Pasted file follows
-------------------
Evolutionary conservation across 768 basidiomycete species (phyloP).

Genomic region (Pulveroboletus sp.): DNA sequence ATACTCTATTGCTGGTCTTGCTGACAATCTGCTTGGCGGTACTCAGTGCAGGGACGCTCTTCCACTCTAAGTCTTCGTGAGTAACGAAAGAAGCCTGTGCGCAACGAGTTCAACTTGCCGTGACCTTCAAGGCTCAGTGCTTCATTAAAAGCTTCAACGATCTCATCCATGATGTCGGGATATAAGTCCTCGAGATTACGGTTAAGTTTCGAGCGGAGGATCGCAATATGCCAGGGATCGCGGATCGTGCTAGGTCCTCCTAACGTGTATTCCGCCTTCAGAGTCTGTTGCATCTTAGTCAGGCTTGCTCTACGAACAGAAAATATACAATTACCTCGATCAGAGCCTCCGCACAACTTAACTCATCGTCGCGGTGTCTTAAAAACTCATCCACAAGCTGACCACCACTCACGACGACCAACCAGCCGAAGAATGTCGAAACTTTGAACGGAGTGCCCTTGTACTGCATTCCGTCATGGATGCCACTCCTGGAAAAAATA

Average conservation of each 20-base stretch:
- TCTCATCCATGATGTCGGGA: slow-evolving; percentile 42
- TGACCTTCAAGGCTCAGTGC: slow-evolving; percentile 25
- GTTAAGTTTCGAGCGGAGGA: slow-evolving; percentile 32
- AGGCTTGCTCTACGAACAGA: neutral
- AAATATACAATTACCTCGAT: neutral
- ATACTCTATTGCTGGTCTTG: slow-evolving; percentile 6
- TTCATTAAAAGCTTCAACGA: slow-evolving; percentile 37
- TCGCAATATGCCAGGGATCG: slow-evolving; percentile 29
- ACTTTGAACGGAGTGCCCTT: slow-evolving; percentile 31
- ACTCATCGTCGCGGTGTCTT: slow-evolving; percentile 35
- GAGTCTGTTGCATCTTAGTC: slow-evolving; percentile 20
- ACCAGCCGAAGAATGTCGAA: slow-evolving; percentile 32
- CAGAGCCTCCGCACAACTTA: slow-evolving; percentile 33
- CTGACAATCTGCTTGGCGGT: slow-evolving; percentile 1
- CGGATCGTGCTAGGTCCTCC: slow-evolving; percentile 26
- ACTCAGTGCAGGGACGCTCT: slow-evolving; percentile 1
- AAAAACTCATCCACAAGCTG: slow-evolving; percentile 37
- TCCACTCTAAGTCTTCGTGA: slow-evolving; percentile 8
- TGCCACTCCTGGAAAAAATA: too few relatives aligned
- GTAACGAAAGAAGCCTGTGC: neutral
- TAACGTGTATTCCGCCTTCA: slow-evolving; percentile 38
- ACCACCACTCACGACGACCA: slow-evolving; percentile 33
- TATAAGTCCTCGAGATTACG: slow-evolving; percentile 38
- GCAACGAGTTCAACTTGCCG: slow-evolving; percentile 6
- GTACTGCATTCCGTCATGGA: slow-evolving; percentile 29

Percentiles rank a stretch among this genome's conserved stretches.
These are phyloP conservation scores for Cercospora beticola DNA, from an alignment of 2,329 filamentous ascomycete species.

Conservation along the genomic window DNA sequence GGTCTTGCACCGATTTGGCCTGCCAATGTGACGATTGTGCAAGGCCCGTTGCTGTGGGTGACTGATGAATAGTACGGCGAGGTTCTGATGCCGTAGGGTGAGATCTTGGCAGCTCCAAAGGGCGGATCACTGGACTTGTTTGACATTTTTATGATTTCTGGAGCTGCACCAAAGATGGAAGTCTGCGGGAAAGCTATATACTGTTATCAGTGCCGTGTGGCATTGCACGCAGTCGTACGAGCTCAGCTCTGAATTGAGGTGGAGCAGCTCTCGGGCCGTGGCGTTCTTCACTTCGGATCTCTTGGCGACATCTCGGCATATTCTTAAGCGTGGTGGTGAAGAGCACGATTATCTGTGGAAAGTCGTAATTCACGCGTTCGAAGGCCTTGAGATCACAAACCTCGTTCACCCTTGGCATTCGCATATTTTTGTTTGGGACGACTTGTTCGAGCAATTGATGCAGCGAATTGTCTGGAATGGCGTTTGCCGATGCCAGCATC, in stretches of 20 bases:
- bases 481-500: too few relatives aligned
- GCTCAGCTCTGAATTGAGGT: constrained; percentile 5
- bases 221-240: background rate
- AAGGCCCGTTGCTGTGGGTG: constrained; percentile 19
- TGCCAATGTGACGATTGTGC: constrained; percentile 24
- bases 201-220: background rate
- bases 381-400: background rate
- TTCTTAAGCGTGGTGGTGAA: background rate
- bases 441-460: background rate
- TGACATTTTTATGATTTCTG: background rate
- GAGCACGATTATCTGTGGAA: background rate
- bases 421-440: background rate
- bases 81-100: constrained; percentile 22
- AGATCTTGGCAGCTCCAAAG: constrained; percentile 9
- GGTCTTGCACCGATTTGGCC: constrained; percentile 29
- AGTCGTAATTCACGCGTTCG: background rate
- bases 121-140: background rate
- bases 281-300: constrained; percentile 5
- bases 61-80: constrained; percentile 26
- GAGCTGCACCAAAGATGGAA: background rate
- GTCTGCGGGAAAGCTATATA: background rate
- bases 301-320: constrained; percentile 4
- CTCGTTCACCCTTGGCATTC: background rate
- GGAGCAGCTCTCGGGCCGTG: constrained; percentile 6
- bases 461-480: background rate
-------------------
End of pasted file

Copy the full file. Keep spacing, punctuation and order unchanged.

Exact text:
Evolutionary conservation across 768 basidiomycete species (phyloP).

Genomic region (Pulveroboletus sp.): DNA sequence ATACTCTATTGCTGGTCTTGCTGACAATCTGCTTGGCGGTACTCAGTGCAGGGACGCTCTTCCACTCTAAGTCTTCGTGAGTAACGAAAGAAGCCTGTGCGCAACGAGTTCAACTTGCCGTGACCTTCAAGGCTCAGTGCTTCATTAAAAGCTTCAACGATCTCATCCATGATGTCGGGATATAAGTCCTCGAGATTACGGTTAAGTTTCGAGCGGAGGATCGCAATATGCCAGGGATCGCGGATCGTGCTAGGTCCTCCTAACGTGTATTCCGCCTTCAGAGTCTGTTGCATCTTAGTCAGGCTTGCTCTACGAACAGAAAATATACAATTACCTCGATCAGAGCCTCCGCACAACTTAACTCATCGTCGCGGTGTCTTAAAAACTCATCCACAAGCTGACCACCACTCACGACGACCAACCAGCCGAAGAATGTCGAAACTTTGAACGGAGTGCCCTTGTACTGCATTCCGTCATGGATGCCACTCCTGGAAAAAATA

Average conservation of each 20-base stretch:
- TCTCATCCATGATGTCGGGA: slow-evolving; percentile 42
- TGACCTTCAAGGCTCAGTGC: slow-evolving; percentile 25
- GTTAAGTTTCGAGCGGAGGA: slow-evolving; percentile 32
- AGGCTTGCTCTACGAACAGA: neutral
- AAATATACAATTACCTCGAT: neutral
- ATACTCTATTGCTGGTCTTG: slow-evolving; percentile 6
- TTCATTAAAAGCTTCAACGA: slow-evolving; percentile 37
- TCGCAATATGCCAGGGATCG: slow-evolving; percentile 29
- ACTTTGAACGGAGTGCCCTT: slow-evolving; percentile 31
- ACTCATCGTCGCGGTGTCTT: slow-evolving; percentile 35
- GAGTCTGTTGCATCTTAGTC: slow-evolving; percentile 20
- ACCAGCCGAAGAATGTCGAA: slow-evolving; percentile 32
- CAGAGCCTCCGCACAACTTA: slow-evolving; percentile 33
- CTGACAATCTGCTTGGCGGT: slow-evolving; percentile 1
- CGGATCGTGCTAGGTCCTCC: slow-evolving; percentile 26
- ACTCAGTGCAGGGACGCTCT: slow-evolving; percentile 1
- AAAAACTCATCCACAAGCTG: slow-evolving; percentile 37
- TCCACTCTAAGTCTTCGTGA: slow-evolving; percentile 8
- TGCCACTCCTGGAAAAAATA: too few relatives aligned
- GTAACGAAAGAAGCCTGTGC: neutral
- TAACGTGTATTCCGCCTTCA: slow-evolving; percentile 38
- ACCACCACTCACGACGACCA: slow-evolving; percentile 33
- TATAAGTCCTCGAGATTACG: slow-evolving; percentile 38
- GCAACGAGTTCAACTTGCCG: slow-evolving; percentile 6
- GTACTGCATTCCGTCATGGA: slow-evolving; percentile 29

Percentiles rank a stretch among this genome's conserved stretches.
These are phyloP conservation scores for Cercospora beticola DNA, from an alignment of 2,329 filamentous ascomycete species.

Conservation along the genomic window DNA sequence GGTCTTGCACCGATTTGGCCTGCCAATGTGACGATTGTGCAAGGCCCGTTGCTGTGGGTGACTGATGAATAGTACGGCGAGGTTCTGATGCCGTAGGGTGAGATCTTGGCAGCTCCAAAGGGCGGATCACTGGACTTGTTTGACATTTTTATGATTTCTGGAGCTGCACCAAAGATGGAAGTCTGCGGGAAAGCTATATACTGTTATCAGTGCCGTGTGGCATTGCACGCAGTCGTACGAGCTCAGCTCTGAATTGAGGTGGAGCAGCTCTCGGGCCGTGGCGTTCTTCACTTCGGATCTCTTGGCGACATCTCGGCATATTCTTAAGCGTGGTGGTGAAGAGCACGATTATCTGTGGAAAGTCGTAATTCACGCGTTCGAAGGCCTTGAGATCACAAACCTCGTTCACCCTTGGCATTCGCATATTTTTGTTTGGGACGACTTGTTCGAGCAATTGATGCAGCGAATTGTCTGGAATGGCGTTTGCCGATGCCAGCATC, in stretches of 20 bases:
- bases 481-500: too few relatives aligned
- GCTCAGCTCTGAATTGAGGT: constrained; percentile 5
- bases 221-240: background rate
- AAGGCCCGTTGCTGTGGGTG: constrained; percentile 19
- TGCCAATGTGACGATTGTGC: constrained; percentile 24
- bases 201-220: background rate
- bases 381-400: background rate
- TTCTTAAGCGTGGTGGTGAA: background rate
- bases 441-460: background rate
- TGACATTTTTATGATTTCTG: background rate
- GAGCACGATTATCTGTGGAA: background rate
- bases 421-440: background rate
- bases 81-100: constrained; percentile 22
- AGATCTTGGCAGCTCCAAAG: constrained; percentile 9
- GGTCTTGCACCGATTTGGCC: constrained; percentile 29
- AGTCGTAATTCACGCGTTCG: background rate
- bases 121-140: background rate
- bases 281-300: constrained; percentile 5
- bases 61-80: constrained; percentile 26
- GAGCTGCACCAAAGATGGAA: background rate
- GTCTGCGGGAAAGCTATATA: background rate
- bases 301-320: constrained; percentile 4
- CTCGTTCACCCTTGGCATTC: background rate
- GGAGCAGCTCTCGGGCCGTG: constrained; percentile 6
- bases 461-480: background rate